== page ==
On June 28, 2012, the Supreme Court of Canada granted leave to appeal in four separate cases that will be of significant interest to lawyers and potential civil litigants both in Ontario and across Canada. These appeals will give the Supreme Court the opportunity to provide guidance regarding:
the “preferable procedure” requirement of the test for class certification, particularly in the context of potentially overlapping class proceedings and regulatory actions (AIC Limited et al. v. Dennis Fischer et al);
the newly reconstituted test for summary judgment under Ontario’s Rules of Civil Procedure (Robert Hryniak v. Fred Mauldin et al. and Bruno Appliance and Furniture, Inc. v. Robert Hryniak); and
circumstances when the parties to a partial settlement of a multi-party action (i.e. a “Pierringer”-style agreement) may be required to disclose settlement information that would otherwise be privileged to the non-settling parties (Sable Offshore Energy Inc. et al. v. Ameron International Corporation et al.).
The decisions from which leave has been granted, as well as the potential ramifications of the Supreme Court’s rulings, are discussed below.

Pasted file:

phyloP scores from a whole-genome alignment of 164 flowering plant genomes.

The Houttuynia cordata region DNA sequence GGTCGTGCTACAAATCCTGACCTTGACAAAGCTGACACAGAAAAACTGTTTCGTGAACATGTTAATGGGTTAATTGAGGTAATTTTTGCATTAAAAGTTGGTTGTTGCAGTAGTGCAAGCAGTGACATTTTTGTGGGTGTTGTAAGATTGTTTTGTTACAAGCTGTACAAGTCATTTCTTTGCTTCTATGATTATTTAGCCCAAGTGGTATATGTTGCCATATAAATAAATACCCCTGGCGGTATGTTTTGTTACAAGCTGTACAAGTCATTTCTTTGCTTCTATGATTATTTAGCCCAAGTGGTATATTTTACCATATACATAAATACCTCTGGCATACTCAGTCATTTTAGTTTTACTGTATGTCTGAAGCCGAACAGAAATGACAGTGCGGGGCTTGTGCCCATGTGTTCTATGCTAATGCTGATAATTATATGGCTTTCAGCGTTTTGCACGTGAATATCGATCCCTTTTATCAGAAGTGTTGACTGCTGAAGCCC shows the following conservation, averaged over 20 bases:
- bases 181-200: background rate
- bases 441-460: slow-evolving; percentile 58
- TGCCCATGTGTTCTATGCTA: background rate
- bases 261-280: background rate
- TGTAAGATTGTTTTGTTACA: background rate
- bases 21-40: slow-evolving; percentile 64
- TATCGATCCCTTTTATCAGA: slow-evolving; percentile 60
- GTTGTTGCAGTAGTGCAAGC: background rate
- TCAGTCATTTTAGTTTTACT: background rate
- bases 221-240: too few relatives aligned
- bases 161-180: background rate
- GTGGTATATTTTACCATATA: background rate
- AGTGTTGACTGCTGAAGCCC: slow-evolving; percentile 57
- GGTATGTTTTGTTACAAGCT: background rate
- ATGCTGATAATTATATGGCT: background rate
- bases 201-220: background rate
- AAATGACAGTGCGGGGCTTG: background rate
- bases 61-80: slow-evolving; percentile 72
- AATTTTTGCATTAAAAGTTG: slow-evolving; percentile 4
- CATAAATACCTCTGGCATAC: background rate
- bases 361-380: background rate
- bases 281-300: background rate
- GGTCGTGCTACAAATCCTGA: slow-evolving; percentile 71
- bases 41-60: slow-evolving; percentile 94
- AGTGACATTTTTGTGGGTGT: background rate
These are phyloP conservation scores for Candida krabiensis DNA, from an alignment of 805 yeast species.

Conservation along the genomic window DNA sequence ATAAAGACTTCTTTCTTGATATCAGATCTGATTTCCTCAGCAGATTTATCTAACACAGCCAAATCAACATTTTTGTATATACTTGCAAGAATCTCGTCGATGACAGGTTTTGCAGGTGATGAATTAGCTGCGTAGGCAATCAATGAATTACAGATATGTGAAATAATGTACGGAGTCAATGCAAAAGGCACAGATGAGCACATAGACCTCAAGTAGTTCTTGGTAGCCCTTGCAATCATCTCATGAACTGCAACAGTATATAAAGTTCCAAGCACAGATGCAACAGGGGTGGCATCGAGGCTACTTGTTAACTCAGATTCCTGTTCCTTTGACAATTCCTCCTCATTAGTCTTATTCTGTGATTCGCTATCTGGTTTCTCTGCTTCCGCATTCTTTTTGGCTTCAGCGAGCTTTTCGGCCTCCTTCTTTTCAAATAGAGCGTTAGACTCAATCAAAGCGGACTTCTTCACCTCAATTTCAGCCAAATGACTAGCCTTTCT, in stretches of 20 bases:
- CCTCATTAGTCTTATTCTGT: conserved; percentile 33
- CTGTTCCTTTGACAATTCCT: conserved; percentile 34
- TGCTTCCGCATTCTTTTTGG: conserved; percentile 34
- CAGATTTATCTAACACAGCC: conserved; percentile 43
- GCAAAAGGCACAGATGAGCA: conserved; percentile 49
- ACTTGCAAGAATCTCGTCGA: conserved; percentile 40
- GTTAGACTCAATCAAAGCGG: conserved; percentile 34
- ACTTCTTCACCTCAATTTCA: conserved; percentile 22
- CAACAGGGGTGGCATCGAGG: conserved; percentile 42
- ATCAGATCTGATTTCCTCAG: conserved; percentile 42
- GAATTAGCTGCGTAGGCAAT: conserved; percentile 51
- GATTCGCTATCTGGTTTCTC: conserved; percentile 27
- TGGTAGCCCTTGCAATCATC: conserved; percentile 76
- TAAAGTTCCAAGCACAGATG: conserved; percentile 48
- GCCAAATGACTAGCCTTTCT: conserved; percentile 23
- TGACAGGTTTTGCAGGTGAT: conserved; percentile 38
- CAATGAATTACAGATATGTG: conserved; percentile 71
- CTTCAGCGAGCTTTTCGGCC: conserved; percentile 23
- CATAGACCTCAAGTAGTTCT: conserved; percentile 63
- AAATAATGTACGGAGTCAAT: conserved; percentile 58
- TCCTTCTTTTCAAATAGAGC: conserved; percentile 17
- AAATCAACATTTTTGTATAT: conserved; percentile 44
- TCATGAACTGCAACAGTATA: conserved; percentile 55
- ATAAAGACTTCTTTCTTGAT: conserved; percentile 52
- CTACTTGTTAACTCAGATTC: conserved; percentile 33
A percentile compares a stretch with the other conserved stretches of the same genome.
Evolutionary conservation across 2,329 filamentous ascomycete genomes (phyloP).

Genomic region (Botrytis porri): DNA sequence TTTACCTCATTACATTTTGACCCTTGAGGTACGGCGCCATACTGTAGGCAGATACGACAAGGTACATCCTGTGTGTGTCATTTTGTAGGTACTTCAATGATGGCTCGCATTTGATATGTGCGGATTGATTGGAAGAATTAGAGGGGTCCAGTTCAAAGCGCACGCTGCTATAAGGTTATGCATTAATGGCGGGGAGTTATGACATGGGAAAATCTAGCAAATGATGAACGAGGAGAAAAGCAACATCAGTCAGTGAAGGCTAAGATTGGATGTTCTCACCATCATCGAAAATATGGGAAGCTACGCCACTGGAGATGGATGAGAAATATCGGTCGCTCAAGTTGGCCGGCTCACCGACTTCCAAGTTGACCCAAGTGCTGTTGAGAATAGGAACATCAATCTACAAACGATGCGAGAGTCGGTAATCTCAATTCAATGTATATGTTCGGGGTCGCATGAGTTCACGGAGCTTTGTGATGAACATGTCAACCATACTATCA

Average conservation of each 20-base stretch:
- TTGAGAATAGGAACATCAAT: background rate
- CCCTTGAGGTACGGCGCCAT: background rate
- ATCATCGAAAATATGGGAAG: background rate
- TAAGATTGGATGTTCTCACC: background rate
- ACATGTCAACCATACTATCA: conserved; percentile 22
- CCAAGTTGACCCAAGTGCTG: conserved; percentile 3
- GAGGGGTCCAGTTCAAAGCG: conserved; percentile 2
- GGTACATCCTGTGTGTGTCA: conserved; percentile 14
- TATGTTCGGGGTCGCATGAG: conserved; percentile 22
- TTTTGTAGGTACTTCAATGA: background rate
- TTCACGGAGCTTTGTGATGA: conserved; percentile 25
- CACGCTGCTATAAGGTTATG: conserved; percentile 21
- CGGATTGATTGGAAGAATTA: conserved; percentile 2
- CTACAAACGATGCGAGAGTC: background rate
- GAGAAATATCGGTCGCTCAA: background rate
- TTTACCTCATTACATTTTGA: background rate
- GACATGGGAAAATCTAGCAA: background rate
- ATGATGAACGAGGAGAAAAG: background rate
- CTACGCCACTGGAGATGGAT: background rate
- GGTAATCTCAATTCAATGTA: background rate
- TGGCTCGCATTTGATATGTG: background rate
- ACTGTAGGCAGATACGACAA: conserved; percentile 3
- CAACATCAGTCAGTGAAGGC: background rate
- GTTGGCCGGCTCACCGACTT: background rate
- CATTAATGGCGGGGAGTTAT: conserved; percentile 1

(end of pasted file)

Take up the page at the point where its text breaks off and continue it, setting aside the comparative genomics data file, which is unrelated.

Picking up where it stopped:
AIC Limited et al. v. Dennis Fischer et al.
In Fischer, the Supreme Court will address the role of class proceedings in respect of an issue that has already been the subject of regulatory action. The case concerns “market timing” – the opportunistic trading of mutual fund units to take advantage of short-term discrepancies between the daily “net asset value”, which determines the price at which mutual fund units are sold, and the actual value of the underlying securities held by the mutual fund. Beginning in 2003, the Ontario Securities Commission conducted a lengthy investigation into the practice of market timing. The investigation eventually led to enforcement proceedings against five mutual fund managers. The mutual fund managers settled the allegations against them and agreed to pay $205.6 million to investors. Following the approval of the settlements, a proposed class proceeding was commenced on behalf of investors in the mutual funds, claiming that the mutual fund managers breached fiduciary and other duties owed to the class by permitting market timing to occur. The proposed representative plaintiffs assert that the amount paid pursuant to the OSC settlements did not fully compensate the class, and claim damages over and above the amount of the settlements.